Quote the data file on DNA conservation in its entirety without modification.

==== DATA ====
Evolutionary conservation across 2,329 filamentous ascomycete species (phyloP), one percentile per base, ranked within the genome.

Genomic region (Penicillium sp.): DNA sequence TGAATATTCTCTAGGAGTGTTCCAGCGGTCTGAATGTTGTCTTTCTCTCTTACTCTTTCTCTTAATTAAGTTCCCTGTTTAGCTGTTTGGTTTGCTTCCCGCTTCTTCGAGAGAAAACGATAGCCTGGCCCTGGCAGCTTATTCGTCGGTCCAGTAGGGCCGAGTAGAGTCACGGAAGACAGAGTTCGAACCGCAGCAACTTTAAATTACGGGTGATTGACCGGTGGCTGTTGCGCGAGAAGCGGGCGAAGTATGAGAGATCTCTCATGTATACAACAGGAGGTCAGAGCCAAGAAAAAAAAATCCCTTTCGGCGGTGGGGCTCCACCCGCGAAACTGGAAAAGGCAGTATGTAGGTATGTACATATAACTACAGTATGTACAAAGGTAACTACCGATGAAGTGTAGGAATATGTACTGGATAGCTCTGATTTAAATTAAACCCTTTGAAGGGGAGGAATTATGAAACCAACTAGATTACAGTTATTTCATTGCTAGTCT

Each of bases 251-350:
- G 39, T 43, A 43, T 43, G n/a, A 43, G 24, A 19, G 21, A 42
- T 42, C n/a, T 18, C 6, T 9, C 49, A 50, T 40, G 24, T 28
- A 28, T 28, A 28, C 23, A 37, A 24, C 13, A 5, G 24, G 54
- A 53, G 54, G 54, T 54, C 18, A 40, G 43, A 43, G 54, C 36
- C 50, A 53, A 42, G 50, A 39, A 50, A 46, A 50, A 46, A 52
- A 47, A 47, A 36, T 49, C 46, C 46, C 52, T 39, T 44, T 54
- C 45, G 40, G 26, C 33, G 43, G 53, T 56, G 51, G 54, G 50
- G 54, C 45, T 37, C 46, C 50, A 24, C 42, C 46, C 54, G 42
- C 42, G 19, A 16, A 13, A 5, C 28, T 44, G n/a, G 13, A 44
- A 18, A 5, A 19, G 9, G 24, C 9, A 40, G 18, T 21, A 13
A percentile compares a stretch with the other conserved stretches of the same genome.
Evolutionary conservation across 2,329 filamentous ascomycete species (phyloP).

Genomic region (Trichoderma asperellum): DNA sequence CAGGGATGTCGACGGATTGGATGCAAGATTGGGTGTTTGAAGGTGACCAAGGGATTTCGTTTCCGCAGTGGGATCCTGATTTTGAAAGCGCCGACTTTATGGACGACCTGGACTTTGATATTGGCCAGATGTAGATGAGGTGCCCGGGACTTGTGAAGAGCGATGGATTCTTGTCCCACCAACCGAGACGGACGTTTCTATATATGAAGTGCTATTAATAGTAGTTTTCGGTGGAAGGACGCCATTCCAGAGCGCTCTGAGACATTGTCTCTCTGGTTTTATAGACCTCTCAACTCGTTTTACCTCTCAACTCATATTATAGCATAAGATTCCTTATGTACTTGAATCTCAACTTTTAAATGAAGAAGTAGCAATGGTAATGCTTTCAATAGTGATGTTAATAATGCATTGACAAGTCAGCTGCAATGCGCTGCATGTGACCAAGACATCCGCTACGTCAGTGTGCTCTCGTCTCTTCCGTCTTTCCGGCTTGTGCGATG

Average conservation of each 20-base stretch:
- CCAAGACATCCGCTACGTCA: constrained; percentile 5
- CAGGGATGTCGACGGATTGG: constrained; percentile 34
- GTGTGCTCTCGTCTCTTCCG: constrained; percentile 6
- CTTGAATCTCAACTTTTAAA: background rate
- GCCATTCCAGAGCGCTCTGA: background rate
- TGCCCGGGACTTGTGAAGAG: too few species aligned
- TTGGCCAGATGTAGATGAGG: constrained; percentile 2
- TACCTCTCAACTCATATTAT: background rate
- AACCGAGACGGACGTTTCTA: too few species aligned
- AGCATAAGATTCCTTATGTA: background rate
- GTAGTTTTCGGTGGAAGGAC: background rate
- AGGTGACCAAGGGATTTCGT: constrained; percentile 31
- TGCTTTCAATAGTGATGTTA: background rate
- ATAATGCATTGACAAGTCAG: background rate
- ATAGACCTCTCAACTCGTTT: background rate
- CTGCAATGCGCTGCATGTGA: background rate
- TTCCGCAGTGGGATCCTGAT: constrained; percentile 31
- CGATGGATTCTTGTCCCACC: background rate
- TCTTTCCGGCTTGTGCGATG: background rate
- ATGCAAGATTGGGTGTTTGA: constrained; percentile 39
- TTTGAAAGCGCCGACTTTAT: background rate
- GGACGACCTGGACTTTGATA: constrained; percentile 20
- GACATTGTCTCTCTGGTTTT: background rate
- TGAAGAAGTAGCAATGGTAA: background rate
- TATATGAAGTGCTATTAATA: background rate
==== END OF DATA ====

Evolutionary conservation across 2,329 filamentous ascomycete species (phyloP), one percentile per base, ranked within the genome.

Genomic region (Penicillium sp.): DNA sequence TGAATATTCTCTAGGAGTGTTCCAGCGGTCTGAATGTTGTCTTTCTCTCTTACTCTTTCTCTTAATTAAGTTCCCTGTTTAGCTGTTTGGTTTGCTTCCCGCTTCTTCGAGAGAAAACGATAGCCTGGCCCTGGCAGCTTATTCGTCGGTCCAGTAGGGCCGAGTAGAGTCACGGAAGACAGAGTTCGAACCGCAGCAACTTTAAATTACGGGTGATTGACCGGTGGCTGTTGCGCGAGAAGCGGGCGAAGTATGAGAGATCTCTCATGTATACAACAGGAGGTCAGAGCCAAGAAAAAAAAATCCCTTTCGGCGGTGGGGCTCCACCCGCGAAACTGGAAAAGGCAGTATGTAGGTATGTACATATAACTACAGTATGTACAAAGGTAACTACCGATGAAGTGTAGGAATATGTACTGGATAGCTCTGATTTAAATTAAACCCTTTGAAGGGGAGGAATTATGAAACCAACTAGATTACAGTTATTTCATTGCTAGTCT

Each of bases 251-350:
- G 39, T 43, A 43, T 43, G n/a, A 43, G 24, A 19, G 21, A 42
- T 42, C n/a, T 18, C 6, T 9, C 49, A 50, T 40, G 24, T 28
- A 28, T 28, A 28, C 23, A 37, A 24, C 13, A 5, G 24, G 54
- A 53, G 54, G 54, T 54, C 18, A 40, G 43, A 43, G 54, C 36
- C 50, A 53, A 42, G 50, A 39, A 50, A 46, A 50, A 46, A 52
- A 47, A 47, A 36, T 49, C 46, C 46, C 52, T 39, T 44, T 54
- C 45, G 40, G 26, C 33, G 43, G 53, T 56, G 51, G 54, G 50
- G 54, C 45, T 37, C 46, C 50, A 24, C 42, C 46, C 54, G 42
- C 42, G 19, A 16, A 13, A 5, C 28, T 44, G n/a, G 13, A 44
- A 18, A 5, A 19, G 9, G 24, C 9, A 40, G 18, T 21, A 13
A percentile compares a stretch with the other conserved stretches of the same genome.
Evolutionary conservation across 2,329 filamentous ascomycete species (phyloP).

Genomic region (Trichoderma asperellum): DNA sequence CAGGGATGTCGACGGATTGGATGCAAGATTGGGTGTTTGAAGGTGACCAAGGGATTTCGTTTCCGCAGTGGGATCCTGATTTTGAAAGCGCCGACTTTATGGACGACCTGGACTTTGATATTGGCCAGATGTAGATGAGGTGCCCGGGACTTGTGAAGAGCGATGGATTCTTGTCCCACCAACCGAGACGGACGTTTCTATATATGAAGTGCTATTAATAGTAGTTTTCGGTGGAAGGACGCCATTCCAGAGCGCTCTGAGACATTGTCTCTCTGGTTTTATAGACCTCTCAACTCGTTTTACCTCTCAACTCATATTATAGCATAAGATTCCTTATGTACTTGAATCTCAACTTTTAAATGAAGAAGTAGCAATGGTAATGCTTTCAATAGTGATGTTAATAATGCATTGACAAGTCAGCTGCAATGCGCTGCATGTGACCAAGACATCCGCTACGTCAGTGTGCTCTCGTCTCTTCCGTCTTTCCGGCTTGTGCGATG

Average conservation of each 20-base stretch:
- CCAAGACATCCGCTACGTCA: constrained; percentile 5
- CAGGGATGTCGACGGATTGG: constrained; percentile 34
- GTGTGCTCTCGTCTCTTCCG: constrained; percentile 6
- CTTGAATCTCAACTTTTAAA: background rate
- GCCATTCCAGAGCGCTCTGA: background rate
- TGCCCGGGACTTGTGAAGAG: too few species aligned
- TTGGCCAGATGTAGATGAGG: constrained; percentile 2
- TACCTCTCAACTCATATTAT: background rate
- AACCGAGACGGACGTTTCTA: too few species aligned
- AGCATAAGATTCCTTATGTA: background rate
- GTAGTTTTCGGTGGAAGGAC: background rate
- AGGTGACCAAGGGATTTCGT: constrained; percentile 31
- TGCTTTCAATAGTGATGTTA: background rate
- ATAATGCATTGACAAGTCAG: background rate
- ATAGACCTCTCAACTCGTTT: background rate
- CTGCAATGCGCTGCATGTGA: background rate
- TTCCGCAGTGGGATCCTGAT: constrained; percentile 31
- CGATGGATTCTTGTCCCACC: background rate
- TCTTTCCGGCTTGTGCGATG: background rate
- ATGCAAGATTGGGTGTTTGA: constrained; percentile 39
- TTTGAAAGCGCCGACTTTAT: background rate
- GGACGACCTGGACTTTGATA: constrained; percentile 20
- GACATTGTCTCTCTGGTTTT: background rate
- TGAAGAAGTAGCAATGGTAA: background rate
- TATATGAAGTGCTATTAATA: background rate